Arsenal Vs. Chelsea: Five Match-Ups To Watch At The Emirates

LONDON, ENGLAND - MAY 09: Carlo Ancelotti manager of Chelsea celebrates with the trophy as they win the title after the Barclays Premier League match between Chelsea and Wigan Athletic at Stamford Bridge on May 9, 2010 in London, England. Chelsea won 8-0 to win the championship. (Photo by Clive Mason/Getty Images)

As the talent gap between teams shrinks, the low scoring world of soccer means games can be turned by the outcome of one match-up. Here are five places SB Nation Soccer Editor Richard Farley's identified as potential breaking points in Monday's Arsenal-Chelsea match.

I've done these match-ups columns before,[a] but I've never done one where the challenges were so predictable. Usually there's more than "can they stop this striker" or "how do the midfields match up," but for Monday's English Premier League main event - Arsenal hosting Chelsea at the Emirates - the battles are obvious: Can Drogba be stopped? Who fights off Chamakh? What of Lampard and Fàbregas? Is Wenger too prideful?

When Arsenal Attacks

Marouane Chamakh versus Branislav Ivanovic - This recent resurgence of John Terry has coincided with Alex's knee injury, something that might be purely coincidental, though there may be something to having Branislav Ivanovic to his right as opposed to the Brazilian with Thor's hammer as a right foot. Over the last three seasons, Ivanovic has made 56 league starts (most at right back). Alex has only made 10. Terry's may be more familiar with Ivanovic, something that's translated to more aggression and confidence.

Let's assume Terry is as aggressive today, bursting out of the line to destroy plays as they approach the line (you know, The plays Mikel John Obi's supposed to break up). If Arsenal can use Terry's aggression to pull him out of position, they'll have Marouane Chamakh matched-up against Ivanovic, and while the Serbian is as equipped as any center half to handle Chamakh's aerial prowess, asking Ivanovic to cover while Terry's out gives Chamakh bigger channels to run through, Arsenal's midfielders more space in which to provide service, and Ivanovic more chance to be at a disadvantage.

The problem matching up with Chamakh is not unique to Chelsea, but it is one that can turn a match. If Arsenal can isolate Ivanovic, it gives the Gunners an obvious (if only potential) answer to their Chelsea problem.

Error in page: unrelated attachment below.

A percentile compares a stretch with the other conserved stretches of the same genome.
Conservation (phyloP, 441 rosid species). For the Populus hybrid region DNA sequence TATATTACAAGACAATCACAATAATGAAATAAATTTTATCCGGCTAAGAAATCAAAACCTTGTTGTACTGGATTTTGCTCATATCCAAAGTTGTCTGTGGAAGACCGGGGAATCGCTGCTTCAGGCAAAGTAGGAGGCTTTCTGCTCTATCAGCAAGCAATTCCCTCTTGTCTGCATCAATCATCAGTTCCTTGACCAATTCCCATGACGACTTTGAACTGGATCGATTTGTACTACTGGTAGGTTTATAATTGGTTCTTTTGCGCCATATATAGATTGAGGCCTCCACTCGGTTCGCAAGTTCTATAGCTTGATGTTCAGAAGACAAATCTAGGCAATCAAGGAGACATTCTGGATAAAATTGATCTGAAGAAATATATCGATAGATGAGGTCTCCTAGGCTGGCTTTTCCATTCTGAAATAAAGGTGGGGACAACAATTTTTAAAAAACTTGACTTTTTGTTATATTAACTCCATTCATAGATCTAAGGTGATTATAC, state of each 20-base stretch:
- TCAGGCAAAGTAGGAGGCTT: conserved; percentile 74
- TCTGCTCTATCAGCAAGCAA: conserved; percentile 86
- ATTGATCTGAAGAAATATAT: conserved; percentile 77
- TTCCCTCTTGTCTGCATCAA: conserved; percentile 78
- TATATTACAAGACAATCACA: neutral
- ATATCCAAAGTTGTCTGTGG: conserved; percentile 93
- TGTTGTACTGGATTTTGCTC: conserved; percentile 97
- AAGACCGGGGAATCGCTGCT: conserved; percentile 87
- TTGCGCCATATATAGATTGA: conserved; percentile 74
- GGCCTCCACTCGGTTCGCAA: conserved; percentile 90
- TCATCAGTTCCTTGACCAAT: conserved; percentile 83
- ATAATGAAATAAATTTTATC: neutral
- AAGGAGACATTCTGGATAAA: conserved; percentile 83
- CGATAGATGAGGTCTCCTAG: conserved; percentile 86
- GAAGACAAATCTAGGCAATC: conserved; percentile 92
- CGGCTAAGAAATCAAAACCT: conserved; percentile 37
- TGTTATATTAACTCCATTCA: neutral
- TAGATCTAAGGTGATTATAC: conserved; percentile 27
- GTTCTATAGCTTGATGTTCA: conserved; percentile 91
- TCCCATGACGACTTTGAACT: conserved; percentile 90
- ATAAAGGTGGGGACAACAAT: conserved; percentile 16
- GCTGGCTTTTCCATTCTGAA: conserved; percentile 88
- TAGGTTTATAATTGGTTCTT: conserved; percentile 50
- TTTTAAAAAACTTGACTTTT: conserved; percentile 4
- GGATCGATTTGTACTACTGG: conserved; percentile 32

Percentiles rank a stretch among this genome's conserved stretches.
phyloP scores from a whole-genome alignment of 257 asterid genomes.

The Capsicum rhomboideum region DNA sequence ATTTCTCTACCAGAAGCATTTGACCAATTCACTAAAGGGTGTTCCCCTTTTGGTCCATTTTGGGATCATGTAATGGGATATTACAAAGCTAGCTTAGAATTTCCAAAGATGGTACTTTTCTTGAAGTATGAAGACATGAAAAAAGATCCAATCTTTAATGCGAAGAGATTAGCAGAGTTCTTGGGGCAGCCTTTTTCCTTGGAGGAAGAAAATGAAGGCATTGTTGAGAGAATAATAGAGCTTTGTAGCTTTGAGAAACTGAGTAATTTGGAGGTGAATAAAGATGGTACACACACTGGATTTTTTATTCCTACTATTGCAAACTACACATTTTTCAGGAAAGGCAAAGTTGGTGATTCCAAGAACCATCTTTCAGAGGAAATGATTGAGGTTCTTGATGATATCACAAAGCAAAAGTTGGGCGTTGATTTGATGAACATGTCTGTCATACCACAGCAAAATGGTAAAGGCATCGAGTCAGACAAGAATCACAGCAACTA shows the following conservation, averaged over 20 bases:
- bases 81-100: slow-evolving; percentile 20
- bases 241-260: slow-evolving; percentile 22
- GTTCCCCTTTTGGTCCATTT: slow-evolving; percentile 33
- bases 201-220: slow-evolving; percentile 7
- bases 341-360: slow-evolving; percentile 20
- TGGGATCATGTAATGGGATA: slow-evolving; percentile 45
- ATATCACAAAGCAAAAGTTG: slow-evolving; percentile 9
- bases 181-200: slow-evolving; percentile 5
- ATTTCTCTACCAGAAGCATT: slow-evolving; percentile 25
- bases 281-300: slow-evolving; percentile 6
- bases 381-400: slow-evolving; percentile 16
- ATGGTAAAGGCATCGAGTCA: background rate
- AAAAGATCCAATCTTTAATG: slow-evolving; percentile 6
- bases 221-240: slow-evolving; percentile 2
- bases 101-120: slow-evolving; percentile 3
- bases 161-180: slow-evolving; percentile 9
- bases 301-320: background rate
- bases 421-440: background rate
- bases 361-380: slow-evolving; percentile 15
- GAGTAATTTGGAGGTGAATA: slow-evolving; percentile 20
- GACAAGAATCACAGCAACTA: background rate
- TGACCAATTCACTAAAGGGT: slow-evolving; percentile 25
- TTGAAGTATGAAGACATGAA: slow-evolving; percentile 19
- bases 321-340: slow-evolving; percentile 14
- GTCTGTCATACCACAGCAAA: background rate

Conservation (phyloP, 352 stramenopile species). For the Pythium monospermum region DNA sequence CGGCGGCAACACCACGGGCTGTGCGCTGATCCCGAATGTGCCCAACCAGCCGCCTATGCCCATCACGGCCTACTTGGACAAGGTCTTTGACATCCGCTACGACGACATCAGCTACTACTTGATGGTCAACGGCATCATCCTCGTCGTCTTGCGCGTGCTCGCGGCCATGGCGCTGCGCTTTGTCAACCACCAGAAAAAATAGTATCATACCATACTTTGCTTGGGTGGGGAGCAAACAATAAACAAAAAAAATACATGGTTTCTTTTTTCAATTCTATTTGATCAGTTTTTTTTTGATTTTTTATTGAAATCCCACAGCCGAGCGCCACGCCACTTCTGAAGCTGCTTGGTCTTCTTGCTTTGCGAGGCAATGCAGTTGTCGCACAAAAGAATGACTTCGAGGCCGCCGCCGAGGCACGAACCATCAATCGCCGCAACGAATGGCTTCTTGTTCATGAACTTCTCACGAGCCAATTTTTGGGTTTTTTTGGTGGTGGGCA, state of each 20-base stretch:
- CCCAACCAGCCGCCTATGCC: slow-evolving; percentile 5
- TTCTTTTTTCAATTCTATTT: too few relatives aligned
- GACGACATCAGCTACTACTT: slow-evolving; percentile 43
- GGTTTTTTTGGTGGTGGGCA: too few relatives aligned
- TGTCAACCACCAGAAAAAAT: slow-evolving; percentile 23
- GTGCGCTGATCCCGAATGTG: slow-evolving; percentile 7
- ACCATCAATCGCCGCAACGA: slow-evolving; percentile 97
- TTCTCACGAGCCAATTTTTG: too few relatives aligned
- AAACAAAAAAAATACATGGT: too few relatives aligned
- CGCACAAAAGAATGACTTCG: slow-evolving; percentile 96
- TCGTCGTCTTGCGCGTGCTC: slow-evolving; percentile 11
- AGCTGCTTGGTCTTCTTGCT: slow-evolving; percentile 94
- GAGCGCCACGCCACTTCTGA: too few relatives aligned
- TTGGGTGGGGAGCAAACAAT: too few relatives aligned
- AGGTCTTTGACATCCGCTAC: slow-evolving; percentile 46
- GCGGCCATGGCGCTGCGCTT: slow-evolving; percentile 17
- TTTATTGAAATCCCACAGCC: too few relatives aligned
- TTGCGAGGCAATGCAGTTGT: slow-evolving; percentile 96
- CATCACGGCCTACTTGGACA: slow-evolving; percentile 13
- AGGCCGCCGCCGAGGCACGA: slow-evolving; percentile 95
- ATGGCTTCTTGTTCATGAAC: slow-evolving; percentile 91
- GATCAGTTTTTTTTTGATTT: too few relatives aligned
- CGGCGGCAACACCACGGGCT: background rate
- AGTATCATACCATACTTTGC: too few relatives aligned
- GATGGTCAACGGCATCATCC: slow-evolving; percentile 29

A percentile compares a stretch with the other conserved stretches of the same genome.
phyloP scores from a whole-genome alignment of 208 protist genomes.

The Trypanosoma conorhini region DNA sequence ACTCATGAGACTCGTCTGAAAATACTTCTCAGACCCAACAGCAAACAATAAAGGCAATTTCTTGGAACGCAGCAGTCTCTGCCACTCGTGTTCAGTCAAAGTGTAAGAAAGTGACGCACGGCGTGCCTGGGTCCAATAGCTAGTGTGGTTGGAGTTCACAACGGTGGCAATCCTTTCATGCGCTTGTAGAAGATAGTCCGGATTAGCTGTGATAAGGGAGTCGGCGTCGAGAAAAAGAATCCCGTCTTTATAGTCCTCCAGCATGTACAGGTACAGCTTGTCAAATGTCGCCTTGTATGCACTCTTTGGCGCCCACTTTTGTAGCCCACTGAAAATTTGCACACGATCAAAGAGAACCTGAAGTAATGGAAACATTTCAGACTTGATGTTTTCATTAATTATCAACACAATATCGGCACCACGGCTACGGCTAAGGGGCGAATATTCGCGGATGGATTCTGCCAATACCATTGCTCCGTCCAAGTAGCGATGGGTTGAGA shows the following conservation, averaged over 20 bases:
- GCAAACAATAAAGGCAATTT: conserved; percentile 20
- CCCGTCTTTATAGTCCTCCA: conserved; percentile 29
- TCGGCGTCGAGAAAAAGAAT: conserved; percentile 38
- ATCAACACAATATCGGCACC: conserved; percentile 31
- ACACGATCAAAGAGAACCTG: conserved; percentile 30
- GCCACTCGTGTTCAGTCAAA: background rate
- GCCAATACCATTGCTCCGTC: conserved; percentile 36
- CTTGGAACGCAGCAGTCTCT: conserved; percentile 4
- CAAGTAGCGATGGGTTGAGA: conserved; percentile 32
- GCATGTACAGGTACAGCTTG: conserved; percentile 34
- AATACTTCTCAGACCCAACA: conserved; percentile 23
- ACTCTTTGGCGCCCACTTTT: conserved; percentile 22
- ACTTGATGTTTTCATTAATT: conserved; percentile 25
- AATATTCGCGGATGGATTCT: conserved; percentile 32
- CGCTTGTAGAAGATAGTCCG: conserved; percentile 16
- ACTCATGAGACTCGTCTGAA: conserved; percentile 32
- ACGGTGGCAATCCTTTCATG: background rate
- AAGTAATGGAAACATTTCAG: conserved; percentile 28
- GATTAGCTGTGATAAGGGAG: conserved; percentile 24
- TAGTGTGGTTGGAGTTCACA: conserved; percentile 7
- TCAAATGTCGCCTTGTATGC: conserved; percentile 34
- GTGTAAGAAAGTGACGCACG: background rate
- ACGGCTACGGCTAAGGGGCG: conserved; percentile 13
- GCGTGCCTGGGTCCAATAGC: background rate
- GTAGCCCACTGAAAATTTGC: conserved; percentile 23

Cesc Fàbregas versus Mikel John Obi - Interesting that both clubs have attacking midfielders returning to full health to match up with defensive midfielders that have drawn the ire of supporters. For me, it makes it easy to identify interesting match-ups. For supporters, it's a recipe or premature baldness, hair being pulled out as their destroying misreads the play, is caught recovering from a venture into attack, or is lured out of position by some basic, non-threatening build-up. Apply to Mikel or Song as you see fit.

For Mikel, the problem tends to be the latter, and with Cesc Fàbregas set to return to the Gunners' starting XI, you could see Chelsea's destroyer falling in love with containing the Spaniard. When Arsenal is in possession and Fàbregas is playing closer to line, no problem, but when Fàbregas drifts, particularly in scenarios where he's dropping out of an advanced position and trying to pull Mikel into places that could be accounted for my Michael Essien or Frank Lampard, Arsenal could have more space in front of the line for Chamakh, Andrei Arshavin, Samir Nasri and possibly Robin van Persie.

When Chelsea Attacks

Dider Drogba versus Laurent Koscielny and Gaël Clichy - Chelsea at their most dangerous when Drogba drifts right, allows Nicolas Anelka to come toward the middle as the team leans right, relying on Ashley Cole on the left to supply the width. Such a shift would leave Chelsea's most explosive weapon matched-up against two of Arsenal's vulnerabilities. If you're Arsène Wenger, do you trust Gaël Clichy, a player on the brink of losing his spot at left back, to handle Drogba when the Ivorian drifts? Do you think Laurent Koscielny is the maexplores the channel entering the right side of the area? Better yet, what options does Arséne Wenger have?

Per formation, Arsenal seems to have options, nominally starting two deep midfielders, if you think Jack Wilshire both starts and provides sufficient deterrent for Chelsea. If you don't feel that will work, you can play your third midfielder deeper or, if you're concerned about the threat on your left hand side, drop your left wing to support, play more of a four midfielder set-up, possibly starting Samir Nasri as a left midfielder.